The simplest actions that make a huge difference to someone with sight loss

Nicky Shaw, of Blind Veterans UK, gives her top tips for social workers helping someone with sight loss

sight loss
Photo: John Birdsall/ RexShutterstock

Losing your sight is often a fundamental fear for many people.

Our experience helping people face it as a reality has taught us that in fact the most devastating impact is the loss of independence and confidence that happens when someone begins to lose their sight.

Regaining independence

Those who lose their sight often feel that others don’t understand the problems they face and can feel overwhelmed by the huge number of things they can no longer do for themselves.

Regaining that independence and rebuilding their confidence is at the heart of our work and quite often it’s the simplest of things that can make a huge difference.

Here are my top tips for social workers working to help someone with sight-loss:

  1. Remember how important verbal communication is when someone has lost their sight. From letting them know that you’re there, to telling them when you’ve put something down in front of them, or simply describing things to them. These all help them to make sense of the world around them that they can no longer see.
  2. Make sure you always leave things in the same place so they are able to locate what they need.
  3. Research simple equipment that could make life easier such as talking watch or a liquid level indicator so they can make a cup of tea for themselves.
  4. Offer them social and recreational opportunities such as gatherings that take place in a regular location where they can be allocated a regular place to sit and talk to people over a cup of tea.
  5. IT training to help them use a computer or smartphone with special software catering for those with sight loss which can help them build virtual support networks as well.
  6. Counselling and emotional support is important not just for the person who has lost their sight but also their whole family to help them adjust and cope with the life-changing effect of sight loss.
  7. Remember help and support will need to be tailored to each person in terms of what will help them feel more confident and in control.

Case study

When I first joined the charity six months ago, I had the opportunity to shadow one of our newest veterans. He’s 77 and had lost his sight due to diabetic retinopathy. He’d managed reducing sight loss with limited support and was quite apprehensive about visiting our centre. (When a veteran first comes to us they are invited to one of our centres on an introduction week where they work with our staff, meet other veterans and learn more about the support available and how we can help them).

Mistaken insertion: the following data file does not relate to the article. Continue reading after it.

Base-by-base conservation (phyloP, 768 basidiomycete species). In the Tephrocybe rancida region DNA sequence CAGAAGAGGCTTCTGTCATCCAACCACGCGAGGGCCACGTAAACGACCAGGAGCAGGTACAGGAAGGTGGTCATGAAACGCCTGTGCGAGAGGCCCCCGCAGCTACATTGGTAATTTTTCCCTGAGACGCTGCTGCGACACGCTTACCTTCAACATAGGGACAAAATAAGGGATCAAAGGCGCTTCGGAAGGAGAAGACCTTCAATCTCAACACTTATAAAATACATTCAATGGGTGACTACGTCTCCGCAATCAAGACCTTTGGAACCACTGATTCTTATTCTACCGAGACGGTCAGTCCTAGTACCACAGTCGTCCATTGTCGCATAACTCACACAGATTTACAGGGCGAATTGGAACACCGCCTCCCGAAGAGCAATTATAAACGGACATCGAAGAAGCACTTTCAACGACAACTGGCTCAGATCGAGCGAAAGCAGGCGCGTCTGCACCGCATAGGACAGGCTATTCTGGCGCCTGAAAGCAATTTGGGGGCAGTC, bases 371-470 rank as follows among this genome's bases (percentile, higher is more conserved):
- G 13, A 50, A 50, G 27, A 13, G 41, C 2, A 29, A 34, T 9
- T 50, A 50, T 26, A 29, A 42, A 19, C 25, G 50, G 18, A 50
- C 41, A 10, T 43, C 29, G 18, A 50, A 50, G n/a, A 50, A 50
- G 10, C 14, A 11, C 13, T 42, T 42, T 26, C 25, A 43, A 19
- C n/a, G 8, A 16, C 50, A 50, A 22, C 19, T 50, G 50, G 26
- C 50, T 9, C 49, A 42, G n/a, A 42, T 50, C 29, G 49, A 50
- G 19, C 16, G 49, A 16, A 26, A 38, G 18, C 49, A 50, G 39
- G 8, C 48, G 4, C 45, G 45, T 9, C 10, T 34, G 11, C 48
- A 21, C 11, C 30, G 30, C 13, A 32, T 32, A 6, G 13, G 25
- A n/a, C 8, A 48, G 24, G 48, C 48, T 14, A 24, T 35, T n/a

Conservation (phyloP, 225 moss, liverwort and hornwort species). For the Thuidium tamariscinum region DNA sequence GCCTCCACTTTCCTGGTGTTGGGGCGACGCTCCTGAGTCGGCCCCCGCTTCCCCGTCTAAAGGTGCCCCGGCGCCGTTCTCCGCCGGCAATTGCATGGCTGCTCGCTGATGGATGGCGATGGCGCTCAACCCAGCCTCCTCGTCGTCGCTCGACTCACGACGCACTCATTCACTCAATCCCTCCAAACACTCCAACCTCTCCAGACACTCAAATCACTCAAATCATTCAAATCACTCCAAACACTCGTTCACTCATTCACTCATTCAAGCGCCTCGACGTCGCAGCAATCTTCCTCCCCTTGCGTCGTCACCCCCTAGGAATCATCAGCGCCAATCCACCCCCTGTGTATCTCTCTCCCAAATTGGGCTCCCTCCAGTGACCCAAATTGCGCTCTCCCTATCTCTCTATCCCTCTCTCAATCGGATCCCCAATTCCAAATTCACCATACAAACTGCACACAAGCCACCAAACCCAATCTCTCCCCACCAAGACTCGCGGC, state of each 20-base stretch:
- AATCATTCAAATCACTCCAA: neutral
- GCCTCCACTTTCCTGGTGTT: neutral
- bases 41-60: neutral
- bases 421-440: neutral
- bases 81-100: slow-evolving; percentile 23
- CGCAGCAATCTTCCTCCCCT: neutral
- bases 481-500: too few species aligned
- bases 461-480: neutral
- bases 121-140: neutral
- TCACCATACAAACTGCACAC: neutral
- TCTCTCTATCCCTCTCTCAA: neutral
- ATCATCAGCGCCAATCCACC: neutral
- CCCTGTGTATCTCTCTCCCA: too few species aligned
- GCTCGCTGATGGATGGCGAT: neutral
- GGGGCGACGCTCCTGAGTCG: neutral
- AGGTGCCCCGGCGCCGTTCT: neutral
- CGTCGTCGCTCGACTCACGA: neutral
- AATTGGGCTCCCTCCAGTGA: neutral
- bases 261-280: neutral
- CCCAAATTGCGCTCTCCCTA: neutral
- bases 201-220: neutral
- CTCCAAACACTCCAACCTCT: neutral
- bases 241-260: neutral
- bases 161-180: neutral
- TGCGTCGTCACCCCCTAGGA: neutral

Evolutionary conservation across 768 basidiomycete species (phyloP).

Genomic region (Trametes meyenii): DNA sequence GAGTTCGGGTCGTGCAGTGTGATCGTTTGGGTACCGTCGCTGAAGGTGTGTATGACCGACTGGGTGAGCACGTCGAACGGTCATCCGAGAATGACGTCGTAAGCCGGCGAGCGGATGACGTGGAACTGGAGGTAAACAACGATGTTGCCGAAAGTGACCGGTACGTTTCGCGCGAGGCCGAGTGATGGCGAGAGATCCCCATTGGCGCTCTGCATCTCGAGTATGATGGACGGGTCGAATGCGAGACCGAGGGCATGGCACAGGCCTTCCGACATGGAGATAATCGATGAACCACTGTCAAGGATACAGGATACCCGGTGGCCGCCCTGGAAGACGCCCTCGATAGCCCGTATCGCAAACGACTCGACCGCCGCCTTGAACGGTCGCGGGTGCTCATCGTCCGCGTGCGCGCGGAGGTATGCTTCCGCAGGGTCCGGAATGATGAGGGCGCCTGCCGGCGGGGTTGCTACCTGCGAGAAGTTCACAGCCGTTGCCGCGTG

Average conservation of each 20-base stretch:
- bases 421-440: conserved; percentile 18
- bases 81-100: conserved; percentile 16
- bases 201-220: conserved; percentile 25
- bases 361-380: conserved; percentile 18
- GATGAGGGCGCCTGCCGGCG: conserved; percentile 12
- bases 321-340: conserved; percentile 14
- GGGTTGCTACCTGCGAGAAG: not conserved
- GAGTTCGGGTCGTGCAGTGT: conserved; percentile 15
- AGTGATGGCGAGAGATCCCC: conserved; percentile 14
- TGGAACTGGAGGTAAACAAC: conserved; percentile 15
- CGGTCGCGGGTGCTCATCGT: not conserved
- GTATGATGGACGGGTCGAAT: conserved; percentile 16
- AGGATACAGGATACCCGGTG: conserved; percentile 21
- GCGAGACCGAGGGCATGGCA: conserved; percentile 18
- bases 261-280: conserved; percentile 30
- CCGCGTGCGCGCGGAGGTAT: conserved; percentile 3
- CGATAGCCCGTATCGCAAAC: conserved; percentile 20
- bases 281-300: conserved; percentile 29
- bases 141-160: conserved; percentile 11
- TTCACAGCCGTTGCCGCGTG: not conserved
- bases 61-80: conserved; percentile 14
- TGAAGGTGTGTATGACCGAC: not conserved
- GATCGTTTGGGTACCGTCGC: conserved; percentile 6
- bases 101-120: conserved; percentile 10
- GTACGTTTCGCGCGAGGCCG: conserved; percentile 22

He was a keen internet user but losing his sight meant he was no longer able to see the screen easily so our staff provided IT training and specialist software so that he could get back online.

He hadn’t read his daily paper for years but with the new equipment he could start to do that again. He had training with a long cane, so that he could feel more confident about going out by himself, and he tried hobbies such as audio shooting and arts and crafts.

He realised he wasn’t alone

By the end of his week he told me that he’d been trying to find ‘the catch’ to the support all week, but he’d realised that there isn’t one and we are a charity there to offer free, high quality lifelong support. The impact of the stay was significant. He met other veterans, some with similar conditions and some with no sight at all. He realised he wasn’t alone and he made a good close friend who he has since stayed in touch with.

He had been re-enabled to do things that he had given up hope of doing again and he described having his faith restored in the kindness of human nature.

Battling sight loss for six years without support

Currently we support over 4,000 veterans and their families, but we also know that there are tens of thousands more veterans now battling severe sight loss who could be eligible for our support, but are not aware of it and are missing out. Of the veterans we currently support, a quarter of them told us that they battled severe sight loss for six or more years before finding out about the support available – we need this to change.

For more information about how you can request free, lifelong support for a blind veteran call 0800 389 7979 or visit www.noonealone.org.uk.

Nicky Shaw is Director of Welfare (West) at Blind Veterans UK

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